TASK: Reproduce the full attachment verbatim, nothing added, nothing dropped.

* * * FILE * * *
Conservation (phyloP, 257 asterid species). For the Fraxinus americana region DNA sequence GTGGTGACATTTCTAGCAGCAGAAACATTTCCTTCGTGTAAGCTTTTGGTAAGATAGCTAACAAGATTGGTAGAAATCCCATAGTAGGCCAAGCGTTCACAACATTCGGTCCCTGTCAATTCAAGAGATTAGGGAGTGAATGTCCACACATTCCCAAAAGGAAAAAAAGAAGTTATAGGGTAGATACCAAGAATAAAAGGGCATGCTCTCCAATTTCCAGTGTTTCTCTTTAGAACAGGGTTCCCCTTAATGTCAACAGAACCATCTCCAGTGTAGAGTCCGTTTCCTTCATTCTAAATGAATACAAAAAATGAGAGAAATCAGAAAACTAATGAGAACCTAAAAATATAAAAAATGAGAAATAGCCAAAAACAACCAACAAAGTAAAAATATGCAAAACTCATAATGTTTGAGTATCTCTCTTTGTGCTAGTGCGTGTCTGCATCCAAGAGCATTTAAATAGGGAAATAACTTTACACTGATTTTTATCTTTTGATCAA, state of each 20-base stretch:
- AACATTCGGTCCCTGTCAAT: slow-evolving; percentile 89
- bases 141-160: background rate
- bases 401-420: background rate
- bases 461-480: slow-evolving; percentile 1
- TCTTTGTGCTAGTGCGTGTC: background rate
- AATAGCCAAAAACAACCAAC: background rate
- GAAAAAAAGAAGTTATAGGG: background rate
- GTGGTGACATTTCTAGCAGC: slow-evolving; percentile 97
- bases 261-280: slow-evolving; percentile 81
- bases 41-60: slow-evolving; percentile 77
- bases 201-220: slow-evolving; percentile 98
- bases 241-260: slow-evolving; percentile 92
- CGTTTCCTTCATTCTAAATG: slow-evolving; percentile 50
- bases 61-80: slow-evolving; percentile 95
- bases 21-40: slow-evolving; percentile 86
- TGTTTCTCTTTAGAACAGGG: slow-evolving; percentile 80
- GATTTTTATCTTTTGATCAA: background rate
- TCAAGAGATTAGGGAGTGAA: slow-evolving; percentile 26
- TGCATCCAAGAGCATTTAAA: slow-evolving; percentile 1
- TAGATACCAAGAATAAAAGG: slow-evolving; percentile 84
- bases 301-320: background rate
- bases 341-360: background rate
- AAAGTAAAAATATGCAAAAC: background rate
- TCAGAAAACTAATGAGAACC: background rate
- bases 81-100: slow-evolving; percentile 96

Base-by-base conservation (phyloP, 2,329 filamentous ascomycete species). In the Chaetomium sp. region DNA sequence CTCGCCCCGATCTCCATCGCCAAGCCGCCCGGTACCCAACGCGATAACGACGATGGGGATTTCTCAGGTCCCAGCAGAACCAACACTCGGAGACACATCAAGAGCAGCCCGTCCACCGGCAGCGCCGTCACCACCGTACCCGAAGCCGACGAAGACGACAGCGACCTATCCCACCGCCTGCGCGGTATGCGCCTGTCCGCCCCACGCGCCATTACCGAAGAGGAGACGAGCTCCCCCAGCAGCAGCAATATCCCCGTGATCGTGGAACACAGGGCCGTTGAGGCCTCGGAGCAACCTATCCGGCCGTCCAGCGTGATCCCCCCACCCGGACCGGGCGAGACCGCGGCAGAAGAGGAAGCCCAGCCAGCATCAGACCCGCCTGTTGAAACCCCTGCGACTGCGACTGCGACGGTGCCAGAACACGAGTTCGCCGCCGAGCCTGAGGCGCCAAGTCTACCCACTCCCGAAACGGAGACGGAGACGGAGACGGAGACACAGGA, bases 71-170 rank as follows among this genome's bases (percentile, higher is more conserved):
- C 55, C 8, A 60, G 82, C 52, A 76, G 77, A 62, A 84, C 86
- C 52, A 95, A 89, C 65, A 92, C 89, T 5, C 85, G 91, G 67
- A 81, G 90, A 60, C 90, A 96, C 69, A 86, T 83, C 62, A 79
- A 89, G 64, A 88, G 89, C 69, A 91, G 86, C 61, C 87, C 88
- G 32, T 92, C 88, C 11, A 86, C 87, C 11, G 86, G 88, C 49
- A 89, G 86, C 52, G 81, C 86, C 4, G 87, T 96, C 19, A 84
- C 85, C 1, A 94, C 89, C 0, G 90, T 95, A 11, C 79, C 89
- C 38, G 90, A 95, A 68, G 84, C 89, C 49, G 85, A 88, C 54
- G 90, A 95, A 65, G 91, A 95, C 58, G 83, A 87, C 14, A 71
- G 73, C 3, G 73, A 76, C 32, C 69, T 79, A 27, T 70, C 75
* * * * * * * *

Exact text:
Conservation (phyloP, 257 asterid species). For the Fraxinus americana region DNA sequence GTGGTGACATTTCTAGCAGCAGAAACATTTCCTTCGTGTAAGCTTTTGGTAAGATAGCTAACAAGATTGGTAGAAATCCCATAGTAGGCCAAGCGTTCACAACATTCGGTCCCTGTCAATTCAAGAGATTAGGGAGTGAATGTCCACACATTCCCAAAAGGAAAAAAAGAAGTTATAGGGTAGATACCAAGAATAAAAGGGCATGCTCTCCAATTTCCAGTGTTTCTCTTTAGAACAGGGTTCCCCTTAATGTCAACAGAACCATCTCCAGTGTAGAGTCCGTTTCCTTCATTCTAAATGAATACAAAAAATGAGAGAAATCAGAAAACTAATGAGAACCTAAAAATATAAAAAATGAGAAATAGCCAAAAACAACCAACAAAGTAAAAATATGCAAAACTCATAATGTTTGAGTATCTCTCTTTGTGCTAGTGCGTGTCTGCATCCAAGAGCATTTAAATAGGGAAATAACTTTACACTGATTTTTATCTTTTGATCAA, state of each 20-base stretch:
- AACATTCGGTCCCTGTCAAT: slow-evolving; percentile 89
- bases 141-160: background rate
- bases 401-420: background rate
- bases 461-480: slow-evolving; percentile 1
- TCTTTGTGCTAGTGCGTGTC: background rate
- AATAGCCAAAAACAACCAAC: background rate
- GAAAAAAAGAAGTTATAGGG: background rate
- GTGGTGACATTTCTAGCAGC: slow-evolving; percentile 97
- bases 261-280: slow-evolving; percentile 81
- bases 41-60: slow-evolving; percentile 77
- bases 201-220: slow-evolving; percentile 98
- bases 241-260: slow-evolving; percentile 92
- CGTTTCCTTCATTCTAAATG: slow-evolving; percentile 50
- bases 61-80: slow-evolving; percentile 95
- bases 21-40: slow-evolving; percentile 86
- TGTTTCTCTTTAGAACAGGG: slow-evolving; percentile 80
- GATTTTTATCTTTTGATCAA: background rate
- TCAAGAGATTAGGGAGTGAA: slow-evolving; percentile 26
- TGCATCCAAGAGCATTTAAA: slow-evolving; percentile 1
- TAGATACCAAGAATAAAAGG: slow-evolving; percentile 84
- bases 301-320: background rate
- bases 341-360: background rate
- AAAGTAAAAATATGCAAAAC: background rate
- TCAGAAAACTAATGAGAACC: background rate
- bases 81-100: slow-evolving; percentile 96

Base-by-base conservation (phyloP, 2,329 filamentous ascomycete species). In the Chaetomium sp. region DNA sequence CTCGCCCCGATCTCCATCGCCAAGCCGCCCGGTACCCAACGCGATAACGACGATGGGGATTTCTCAGGTCCCAGCAGAACCAACACTCGGAGACACATCAAGAGCAGCCCGTCCACCGGCAGCGCCGTCACCACCGTACCCGAAGCCGACGAAGACGACAGCGACCTATCCCACCGCCTGCGCGGTATGCGCCTGTCCGCCCCACGCGCCATTACCGAAGAGGAGACGAGCTCCCCCAGCAGCAGCAATATCCCCGTGATCGTGGAACACAGGGCCGTTGAGGCCTCGGAGCAACCTATCCGGCCGTCCAGCGTGATCCCCCCACCCGGACCGGGCGAGACCGCGGCAGAAGAGGAAGCCCAGCCAGCATCAGACCCGCCTGTTGAAACCCCTGCGACTGCGACTGCGACGGTGCCAGAACACGAGTTCGCCGCCGAGCCTGAGGCGCCAAGTCTACCCACTCCCGAAACGGAGACGGAGACGGAGACGGAGACACAGGA, bases 71-170 rank as follows among this genome's bases (percentile, higher is more conserved):
- C 55, C 8, A 60, G 82, C 52, A 76, G 77, A 62, A 84, C 86
- C 52, A 95, A 89, C 65, A 92, C 89, T 5, C 85, G 91, G 67
- A 81, G 90, A 60, C 90, A 96, C 69, A 86, T 83, C 62, A 79
- A 89, G 64, A 88, G 89, C 69, A 91, G 86, C 61, C 87, C 88
- G 32, T 92, C 88, C 11, A 86, C 87, C 11, G 86, G 88, C 49
- A 89, G 86, C 52, G 81, C 86, C 4, G 87, T 96, C 19, A 84
- C 85, C 1, A 94, C 89, C 0, G 90, T 95, A 11, C 79, C 89
- C 38, G 90, A 95, A 68, G 84, C 89, C 49, G 85, A 88, C 54
- G 90, A 95, A 65, G 91, A 95, C 58, G 83, A 87, C 14, A 71
- G 73, C 3, G 73, A 76, C 32, C 69, T 79, A 27, T 70, C 75